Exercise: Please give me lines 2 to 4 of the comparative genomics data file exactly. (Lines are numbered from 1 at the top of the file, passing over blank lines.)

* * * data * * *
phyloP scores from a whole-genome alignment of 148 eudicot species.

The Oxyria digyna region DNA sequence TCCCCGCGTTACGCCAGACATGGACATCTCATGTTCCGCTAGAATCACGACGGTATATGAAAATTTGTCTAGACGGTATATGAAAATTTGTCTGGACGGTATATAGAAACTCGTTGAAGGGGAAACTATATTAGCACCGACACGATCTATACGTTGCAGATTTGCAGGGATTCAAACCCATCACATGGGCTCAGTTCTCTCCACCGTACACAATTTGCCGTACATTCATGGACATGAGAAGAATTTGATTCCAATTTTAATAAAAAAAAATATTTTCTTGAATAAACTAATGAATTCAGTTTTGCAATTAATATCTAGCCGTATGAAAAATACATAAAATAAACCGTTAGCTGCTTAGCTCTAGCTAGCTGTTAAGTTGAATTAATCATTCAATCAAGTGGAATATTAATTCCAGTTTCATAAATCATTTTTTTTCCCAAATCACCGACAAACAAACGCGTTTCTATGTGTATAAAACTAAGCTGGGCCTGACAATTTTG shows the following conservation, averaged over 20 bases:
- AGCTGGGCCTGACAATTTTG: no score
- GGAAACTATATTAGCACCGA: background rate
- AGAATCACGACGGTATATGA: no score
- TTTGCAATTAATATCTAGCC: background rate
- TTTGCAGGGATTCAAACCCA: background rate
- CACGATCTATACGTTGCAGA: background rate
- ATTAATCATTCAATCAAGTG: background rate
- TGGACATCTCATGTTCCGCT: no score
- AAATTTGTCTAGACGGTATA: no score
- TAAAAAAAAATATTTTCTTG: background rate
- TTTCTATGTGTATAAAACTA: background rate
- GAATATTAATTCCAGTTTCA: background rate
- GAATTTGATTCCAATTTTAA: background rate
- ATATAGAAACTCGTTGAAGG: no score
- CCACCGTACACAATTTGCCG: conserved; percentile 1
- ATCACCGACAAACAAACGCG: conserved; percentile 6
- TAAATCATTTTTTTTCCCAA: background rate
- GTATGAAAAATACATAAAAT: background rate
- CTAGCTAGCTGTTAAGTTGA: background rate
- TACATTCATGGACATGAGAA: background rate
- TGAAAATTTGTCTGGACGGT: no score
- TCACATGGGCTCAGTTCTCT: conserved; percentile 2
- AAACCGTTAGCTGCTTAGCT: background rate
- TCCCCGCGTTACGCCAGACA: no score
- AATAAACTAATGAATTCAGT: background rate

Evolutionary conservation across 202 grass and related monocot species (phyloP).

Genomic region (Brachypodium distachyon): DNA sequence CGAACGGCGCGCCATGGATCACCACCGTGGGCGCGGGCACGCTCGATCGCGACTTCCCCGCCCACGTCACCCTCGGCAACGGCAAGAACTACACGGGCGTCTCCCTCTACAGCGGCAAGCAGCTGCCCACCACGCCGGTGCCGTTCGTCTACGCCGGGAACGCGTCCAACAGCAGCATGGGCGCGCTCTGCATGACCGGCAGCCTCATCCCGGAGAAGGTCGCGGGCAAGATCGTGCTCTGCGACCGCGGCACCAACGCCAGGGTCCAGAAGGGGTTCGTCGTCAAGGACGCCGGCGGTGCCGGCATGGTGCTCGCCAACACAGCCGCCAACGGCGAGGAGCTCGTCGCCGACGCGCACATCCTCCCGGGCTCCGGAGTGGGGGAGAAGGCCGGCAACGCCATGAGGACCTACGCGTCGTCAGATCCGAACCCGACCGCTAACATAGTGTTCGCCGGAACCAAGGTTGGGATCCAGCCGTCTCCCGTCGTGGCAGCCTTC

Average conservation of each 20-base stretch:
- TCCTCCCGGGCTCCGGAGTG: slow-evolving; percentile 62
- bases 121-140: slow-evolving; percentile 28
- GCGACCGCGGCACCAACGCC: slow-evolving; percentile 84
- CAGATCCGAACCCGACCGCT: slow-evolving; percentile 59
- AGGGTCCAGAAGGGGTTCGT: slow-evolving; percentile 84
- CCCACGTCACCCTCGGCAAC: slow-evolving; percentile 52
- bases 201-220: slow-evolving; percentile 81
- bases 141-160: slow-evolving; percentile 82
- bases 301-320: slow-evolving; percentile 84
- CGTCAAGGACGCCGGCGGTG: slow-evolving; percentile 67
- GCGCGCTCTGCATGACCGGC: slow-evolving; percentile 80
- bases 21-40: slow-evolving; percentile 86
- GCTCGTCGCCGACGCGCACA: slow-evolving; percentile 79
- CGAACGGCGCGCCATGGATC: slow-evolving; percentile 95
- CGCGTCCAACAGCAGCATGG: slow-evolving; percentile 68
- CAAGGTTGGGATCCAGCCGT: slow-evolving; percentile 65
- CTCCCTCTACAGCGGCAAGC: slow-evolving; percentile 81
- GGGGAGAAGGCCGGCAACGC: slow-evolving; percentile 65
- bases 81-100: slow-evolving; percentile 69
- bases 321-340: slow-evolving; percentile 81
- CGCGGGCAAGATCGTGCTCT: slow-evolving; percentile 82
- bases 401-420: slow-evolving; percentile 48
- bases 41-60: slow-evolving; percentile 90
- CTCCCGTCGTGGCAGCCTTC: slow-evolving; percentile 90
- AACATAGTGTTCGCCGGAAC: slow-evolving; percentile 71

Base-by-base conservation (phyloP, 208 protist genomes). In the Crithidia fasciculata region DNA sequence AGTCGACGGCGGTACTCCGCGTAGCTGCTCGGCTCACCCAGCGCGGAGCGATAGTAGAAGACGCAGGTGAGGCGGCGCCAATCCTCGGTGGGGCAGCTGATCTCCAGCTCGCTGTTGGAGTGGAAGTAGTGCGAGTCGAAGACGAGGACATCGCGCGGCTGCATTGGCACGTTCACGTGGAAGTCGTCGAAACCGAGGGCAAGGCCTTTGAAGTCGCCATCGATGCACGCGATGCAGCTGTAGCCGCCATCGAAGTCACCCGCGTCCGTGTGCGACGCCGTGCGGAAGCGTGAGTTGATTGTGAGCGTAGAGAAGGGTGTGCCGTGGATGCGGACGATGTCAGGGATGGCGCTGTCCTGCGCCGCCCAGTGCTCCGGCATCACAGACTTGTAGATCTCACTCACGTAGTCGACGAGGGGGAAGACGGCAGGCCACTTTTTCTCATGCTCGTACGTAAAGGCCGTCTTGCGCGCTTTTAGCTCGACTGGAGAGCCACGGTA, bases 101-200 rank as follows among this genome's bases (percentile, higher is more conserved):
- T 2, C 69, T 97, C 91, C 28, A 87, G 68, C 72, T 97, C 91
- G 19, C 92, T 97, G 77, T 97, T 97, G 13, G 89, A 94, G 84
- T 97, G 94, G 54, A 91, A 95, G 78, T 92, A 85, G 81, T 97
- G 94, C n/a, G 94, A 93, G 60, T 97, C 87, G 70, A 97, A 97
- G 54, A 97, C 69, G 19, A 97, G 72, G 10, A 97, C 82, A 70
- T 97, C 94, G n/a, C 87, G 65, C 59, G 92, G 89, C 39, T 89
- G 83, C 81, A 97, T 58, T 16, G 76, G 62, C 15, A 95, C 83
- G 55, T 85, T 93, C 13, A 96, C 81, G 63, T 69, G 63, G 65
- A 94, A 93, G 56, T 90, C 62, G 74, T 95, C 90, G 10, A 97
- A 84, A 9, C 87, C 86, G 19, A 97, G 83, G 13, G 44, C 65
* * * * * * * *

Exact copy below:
The Oxyria digyna region DNA sequence TCCCCGCGTTACGCCAGACATGGACATCTCATGTTCCGCTAGAATCACGACGGTATATGAAAATTTGTCTAGACGGTATATGAAAATTTGTCTGGACGGTATATAGAAACTCGTTGAAGGGGAAACTATATTAGCACCGACACGATCTATACGTTGCAGATTTGCAGGGATTCAAACCCATCACATGGGCTCAGTTCTCTCCACCGTACACAATTTGCCGTACATTCATGGACATGAGAAGAATTTGATTCCAATTTTAATAAAAAAAAATATTTTCTTGAATAAACTAATGAATTCAGTTTTGCAATTAATATCTAGCCGTATGAAAAATACATAAAATAAACCGTTAGCTGCTTAGCTCTAGCTAGCTGTTAAGTTGAATTAATCATTCAATCAAGTGGAATATTAATTCCAGTTTCATAAATCATTTTTTTTCCCAAATCACCGACAAACAAACGCGTTTCTATGTGTATAAAACTAAGCTGGGCCTGACAATTTTG shows the following conservation, averaged over 20 bases:
- AGCTGGGCCTGACAATTTTG: no score
- GGAAACTATATTAGCACCGA: background rate